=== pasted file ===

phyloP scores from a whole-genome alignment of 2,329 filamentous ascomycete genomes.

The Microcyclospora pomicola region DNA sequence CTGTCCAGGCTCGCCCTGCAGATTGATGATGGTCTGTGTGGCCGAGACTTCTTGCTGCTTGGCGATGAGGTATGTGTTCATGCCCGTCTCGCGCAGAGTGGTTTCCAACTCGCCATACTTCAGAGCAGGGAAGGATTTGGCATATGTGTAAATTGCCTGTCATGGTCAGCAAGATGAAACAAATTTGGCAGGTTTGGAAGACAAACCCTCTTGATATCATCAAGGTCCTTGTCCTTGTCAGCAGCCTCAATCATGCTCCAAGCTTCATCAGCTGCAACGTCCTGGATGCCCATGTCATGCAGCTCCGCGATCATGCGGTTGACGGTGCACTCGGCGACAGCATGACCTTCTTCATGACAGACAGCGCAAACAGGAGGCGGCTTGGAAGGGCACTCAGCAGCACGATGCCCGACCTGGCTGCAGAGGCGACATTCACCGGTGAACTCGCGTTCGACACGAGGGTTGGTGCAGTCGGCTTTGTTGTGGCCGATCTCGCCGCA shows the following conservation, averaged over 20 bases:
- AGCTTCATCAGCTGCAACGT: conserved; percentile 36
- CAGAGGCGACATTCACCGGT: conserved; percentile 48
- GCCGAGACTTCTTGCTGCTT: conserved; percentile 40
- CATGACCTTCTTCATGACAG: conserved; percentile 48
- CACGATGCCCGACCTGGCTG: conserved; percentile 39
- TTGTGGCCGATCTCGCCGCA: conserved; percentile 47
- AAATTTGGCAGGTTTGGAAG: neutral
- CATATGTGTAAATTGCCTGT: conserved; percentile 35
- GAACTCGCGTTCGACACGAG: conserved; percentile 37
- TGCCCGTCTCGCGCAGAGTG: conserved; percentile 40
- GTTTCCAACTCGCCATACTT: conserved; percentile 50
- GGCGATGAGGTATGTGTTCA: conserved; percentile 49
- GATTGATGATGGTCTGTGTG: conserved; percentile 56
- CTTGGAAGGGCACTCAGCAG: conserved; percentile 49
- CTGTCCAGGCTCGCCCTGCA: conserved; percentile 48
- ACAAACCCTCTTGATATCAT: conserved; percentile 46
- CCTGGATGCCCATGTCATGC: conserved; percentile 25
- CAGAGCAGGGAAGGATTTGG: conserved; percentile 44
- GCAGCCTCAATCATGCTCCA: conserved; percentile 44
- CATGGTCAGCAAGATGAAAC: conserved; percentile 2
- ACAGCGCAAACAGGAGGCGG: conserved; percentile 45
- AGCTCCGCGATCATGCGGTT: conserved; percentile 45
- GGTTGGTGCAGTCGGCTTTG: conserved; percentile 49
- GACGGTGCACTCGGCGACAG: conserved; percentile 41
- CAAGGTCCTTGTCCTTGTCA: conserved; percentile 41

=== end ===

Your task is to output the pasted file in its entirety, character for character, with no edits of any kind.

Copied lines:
phyloP scores from a whole-genome alignment of 2,329 filamentous ascomycete genomes.

The Microcyclospora pomicola region DNA sequence CTGTCCAGGCTCGCCCTGCAGATTGATGATGGTCTGTGTGGCCGAGACTTCTTGCTGCTTGGCGATGAGGTATGTGTTCATGCCCGTCTCGCGCAGAGTGGTTTCCAACTCGCCATACTTCAGAGCAGGGAAGGATTTGGCATATGTGTAAATTGCCTGTCATGGTCAGCAAGATGAAACAAATTTGGCAGGTTTGGAAGACAAACCCTCTTGATATCATCAAGGTCCTTGTCCTTGTCAGCAGCCTCAATCATGCTCCAAGCTTCATCAGCTGCAACGTCCTGGATGCCCATGTCATGCAGCTCCGCGATCATGCGGTTGACGGTGCACTCGGCGACAGCATGACCTTCTTCATGACAGACAGCGCAAACAGGAGGCGGCTTGGAAGGGCACTCAGCAGCACGATGCCCGACCTGGCTGCAGAGGCGACATTCACCGGTGAACTCGCGTTCGACACGAGGGTTGGTGCAGTCGGCTTTGTTGTGGCCGATCTCGCCGCA shows the following conservation, averaged over 20 bases:
- AGCTTCATCAGCTGCAACGT: conserved; percentile 36
- CAGAGGCGACATTCACCGGT: conserved; percentile 48
- GCCGAGACTTCTTGCTGCTT: conserved; percentile 40
- CATGACCTTCTTCATGACAG: conserved; percentile 48
- CACGATGCCCGACCTGGCTG: conserved; percentile 39
- TTGTGGCCGATCTCGCCGCA: conserved; percentile 47
- AAATTTGGCAGGTTTGGAAG: neutral
- CATATGTGTAAATTGCCTGT: conserved; percentile 35
- GAACTCGCGTTCGACACGAG: conserved; percentile 37
- TGCCCGTCTCGCGCAGAGTG: conserved; percentile 40
- GTTTCCAACTCGCCATACTT: conserved; percentile 50
- GGCGATGAGGTATGTGTTCA: conserved; percentile 49
- GATTGATGATGGTCTGTGTG: conserved; percentile 56
- CTTGGAAGGGCACTCAGCAG: conserved; percentile 49
- CTGTCCAGGCTCGCCCTGCA: conserved; percentile 48
- ACAAACCCTCTTGATATCAT: conserved; percentile 46
- CCTGGATGCCCATGTCATGC: conserved; percentile 25
- CAGAGCAGGGAAGGATTTGG: conserved; percentile 44
- GCAGCCTCAATCATGCTCCA: conserved; percentile 44
- CATGGTCAGCAAGATGAAAC: conserved; percentile 2
- ACAGCGCAAACAGGAGGCGG: conserved; percentile 45
- AGCTCCGCGATCATGCGGTT: conserved; percentile 45
- GGTTGGTGCAGTCGGCTTTG: conserved; percentile 49
- GACGGTGCACTCGGCGACAG: conserved; percentile 41
- CAAGGTCCTTGTCCTTGTCA: conserved; percentile 41